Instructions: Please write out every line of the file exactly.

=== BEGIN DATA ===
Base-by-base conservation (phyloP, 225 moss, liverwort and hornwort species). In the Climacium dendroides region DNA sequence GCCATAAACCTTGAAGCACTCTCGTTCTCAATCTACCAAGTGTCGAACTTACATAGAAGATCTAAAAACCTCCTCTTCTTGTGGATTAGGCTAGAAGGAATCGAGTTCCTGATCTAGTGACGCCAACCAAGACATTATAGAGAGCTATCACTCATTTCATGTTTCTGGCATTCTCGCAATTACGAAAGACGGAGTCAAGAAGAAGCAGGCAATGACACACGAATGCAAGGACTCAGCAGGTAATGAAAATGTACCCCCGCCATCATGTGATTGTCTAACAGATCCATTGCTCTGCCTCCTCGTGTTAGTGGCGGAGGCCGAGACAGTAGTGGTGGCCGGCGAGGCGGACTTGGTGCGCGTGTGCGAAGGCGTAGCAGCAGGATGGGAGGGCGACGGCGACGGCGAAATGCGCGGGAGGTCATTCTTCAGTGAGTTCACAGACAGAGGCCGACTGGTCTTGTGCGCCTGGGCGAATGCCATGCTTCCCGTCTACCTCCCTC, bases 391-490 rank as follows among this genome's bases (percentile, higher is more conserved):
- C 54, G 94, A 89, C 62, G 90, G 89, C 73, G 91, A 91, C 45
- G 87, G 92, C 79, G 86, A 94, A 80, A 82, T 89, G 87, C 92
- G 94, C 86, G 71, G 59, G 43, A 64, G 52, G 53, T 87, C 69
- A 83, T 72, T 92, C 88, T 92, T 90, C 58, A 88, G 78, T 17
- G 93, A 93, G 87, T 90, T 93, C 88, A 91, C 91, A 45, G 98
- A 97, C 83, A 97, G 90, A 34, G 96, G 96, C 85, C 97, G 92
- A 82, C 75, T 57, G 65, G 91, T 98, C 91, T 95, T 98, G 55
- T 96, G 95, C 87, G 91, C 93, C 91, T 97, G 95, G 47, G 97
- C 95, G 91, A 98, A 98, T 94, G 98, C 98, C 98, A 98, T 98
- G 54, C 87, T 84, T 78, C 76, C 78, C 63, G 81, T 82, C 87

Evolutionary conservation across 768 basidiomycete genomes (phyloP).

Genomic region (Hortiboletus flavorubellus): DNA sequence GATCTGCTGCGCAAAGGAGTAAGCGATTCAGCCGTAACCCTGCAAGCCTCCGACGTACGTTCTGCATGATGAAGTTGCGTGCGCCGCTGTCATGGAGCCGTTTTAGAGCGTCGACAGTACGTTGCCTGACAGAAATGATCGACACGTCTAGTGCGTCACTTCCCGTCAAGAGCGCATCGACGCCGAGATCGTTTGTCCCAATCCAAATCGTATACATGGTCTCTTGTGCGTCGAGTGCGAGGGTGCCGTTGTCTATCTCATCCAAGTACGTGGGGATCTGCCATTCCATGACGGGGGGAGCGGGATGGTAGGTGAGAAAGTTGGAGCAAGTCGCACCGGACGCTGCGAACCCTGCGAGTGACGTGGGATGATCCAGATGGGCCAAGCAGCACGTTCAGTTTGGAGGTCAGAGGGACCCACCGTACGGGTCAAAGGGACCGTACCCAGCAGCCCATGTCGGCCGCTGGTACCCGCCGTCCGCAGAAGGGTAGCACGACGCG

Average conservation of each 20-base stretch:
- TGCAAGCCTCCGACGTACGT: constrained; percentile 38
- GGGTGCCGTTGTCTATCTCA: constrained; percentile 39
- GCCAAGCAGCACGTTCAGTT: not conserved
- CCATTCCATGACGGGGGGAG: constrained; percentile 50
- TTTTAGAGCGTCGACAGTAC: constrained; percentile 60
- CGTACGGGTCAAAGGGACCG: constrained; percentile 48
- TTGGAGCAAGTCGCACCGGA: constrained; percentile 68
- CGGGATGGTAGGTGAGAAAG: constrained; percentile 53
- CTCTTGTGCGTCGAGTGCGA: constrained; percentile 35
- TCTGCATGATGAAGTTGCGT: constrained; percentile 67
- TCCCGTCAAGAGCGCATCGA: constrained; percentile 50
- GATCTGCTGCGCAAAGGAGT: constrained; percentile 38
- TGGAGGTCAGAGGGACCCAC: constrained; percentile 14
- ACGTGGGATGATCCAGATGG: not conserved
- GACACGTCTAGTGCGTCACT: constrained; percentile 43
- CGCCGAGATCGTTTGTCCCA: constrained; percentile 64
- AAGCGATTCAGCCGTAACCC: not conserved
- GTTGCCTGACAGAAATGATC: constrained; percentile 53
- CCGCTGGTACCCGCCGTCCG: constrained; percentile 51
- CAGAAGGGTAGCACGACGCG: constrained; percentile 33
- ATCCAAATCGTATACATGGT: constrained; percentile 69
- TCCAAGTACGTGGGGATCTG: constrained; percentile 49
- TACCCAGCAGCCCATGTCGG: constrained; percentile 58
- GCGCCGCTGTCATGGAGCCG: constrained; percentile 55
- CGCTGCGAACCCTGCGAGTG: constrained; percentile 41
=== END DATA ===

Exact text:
Base-by-base conservation (phyloP, 225 moss, liverwort and hornwort species). In the Climacium dendroides region DNA sequence GCCATAAACCTTGAAGCACTCTCGTTCTCAATCTACCAAGTGTCGAACTTACATAGAAGATCTAAAAACCTCCTCTTCTTGTGGATTAGGCTAGAAGGAATCGAGTTCCTGATCTAGTGACGCCAACCAAGACATTATAGAGAGCTATCACTCATTTCATGTTTCTGGCATTCTCGCAATTACGAAAGACGGAGTCAAGAAGAAGCAGGCAATGACACACGAATGCAAGGACTCAGCAGGTAATGAAAATGTACCCCCGCCATCATGTGATTGTCTAACAGATCCATTGCTCTGCCTCCTCGTGTTAGTGGCGGAGGCCGAGACAGTAGTGGTGGCCGGCGAGGCGGACTTGGTGCGCGTGTGCGAAGGCGTAGCAGCAGGATGGGAGGGCGACGGCGACGGCGAAATGCGCGGGAGGTCATTCTTCAGTGAGTTCACAGACAGAGGCCGACTGGTCTTGTGCGCCTGGGCGAATGCCATGCTTCCCGTCTACCTCCCTC, bases 391-490 rank as follows among this genome's bases (percentile, higher is more conserved):
- C 54, G 94, A 89, C 62, G 90, G 89, C 73, G 91, A 91, C 45
- G 87, G 92, C 79, G 86, A 94, A 80, A 82, T 89, G 87, C 92
- G 94, C 86, G 71, G 59, G 43, A 64, G 52, G 53, T 87, C 69
- A 83, T 72, T 92, C 88, T 92, T 90, C 58, A 88, G 78, T 17
- G 93, A 93, G 87, T 90, T 93, C 88, A 91, C 91, A 45, G 98
- A 97, C 83, A 97, G 90, A 34, G 96, G 96, C 85, C 97, G 92
- A 82, C 75, T 57, G 65, G 91, T 98, C 91, T 95, T 98, G 55
- T 96, G 95, C 87, G 91, C 93, C 91, T 97, G 95, G 47, G 97
- C 95, G 91, A 98, A 98, T 94, G 98, C 98, C 98, A 98, T 98
- G 54, C 87, T 84, T 78, C 76, C 78, C 63, G 81, T 82, C 87

Evolutionary conservation across 768 basidiomycete genomes (phyloP).

Genomic region (Hortiboletus flavorubellus): DNA sequence GATCTGCTGCGCAAAGGAGTAAGCGATTCAGCCGTAACCCTGCAAGCCTCCGACGTACGTTCTGCATGATGAAGTTGCGTGCGCCGCTGTCATGGAGCCGTTTTAGAGCGTCGACAGTACGTTGCCTGACAGAAATGATCGACACGTCTAGTGCGTCACTTCCCGTCAAGAGCGCATCGACGCCGAGATCGTTTGTCCCAATCCAAATCGTATACATGGTCTCTTGTGCGTCGAGTGCGAGGGTGCCGTTGTCTATCTCATCCAAGTACGTGGGGATCTGCCATTCCATGACGGGGGGAGCGGGATGGTAGGTGAGAAAGTTGGAGCAAGTCGCACCGGACGCTGCGAACCCTGCGAGTGACGTGGGATGATCCAGATGGGCCAAGCAGCACGTTCAGTTTGGAGGTCAGAGGGACCCACCGTACGGGTCAAAGGGACCGTACCCAGCAGCCCATGTCGGCCGCTGGTACCCGCCGTCCGCAGAAGGGTAGCACGACGCG

Average conservation of each 20-base stretch:
- TGCAAGCCTCCGACGTACGT: constrained; percentile 38
- GGGTGCCGTTGTCTATCTCA: constrained; percentile 39
- GCCAAGCAGCACGTTCAGTT: not conserved
- CCATTCCATGACGGGGGGAG: constrained; percentile 50
- TTTTAGAGCGTCGACAGTAC: constrained; percentile 60
- CGTACGGGTCAAAGGGACCG: constrained; percentile 48
- TTGGAGCAAGTCGCACCGGA: constrained; percentile 68
- CGGGATGGTAGGTGAGAAAG: constrained; percentile 53
- CTCTTGTGCGTCGAGTGCGA: constrained; percentile 35
- TCTGCATGATGAAGTTGCGT: constrained; percentile 67
- TCCCGTCAAGAGCGCATCGA: constrained; percentile 50
- GATCTGCTGCGCAAAGGAGT: constrained; percentile 38
- TGGAGGTCAGAGGGACCCAC: constrained; percentile 14
- ACGTGGGATGATCCAGATGG: not conserved
- GACACGTCTAGTGCGTCACT: constrained; percentile 43
- CGCCGAGATCGTTTGTCCCA: constrained; percentile 64
- AAGCGATTCAGCCGTAACCC: not conserved
- GTTGCCTGACAGAAATGATC: constrained; percentile 53
- CCGCTGGTACCCGCCGTCCG: constrained; percentile 51
- CAGAAGGGTAGCACGACGCG: constrained; percentile 33
- ATCCAAATCGTATACATGGT: constrained; percentile 69
- TCCAAGTACGTGGGGATCTG: constrained; percentile 49
- TACCCAGCAGCCCATGTCGG: constrained; percentile 58
- GCGCCGCTGTCATGGAGCCG: constrained; percentile 55
- CGCTGCGAACCCTGCGAGTG: constrained; percentile 41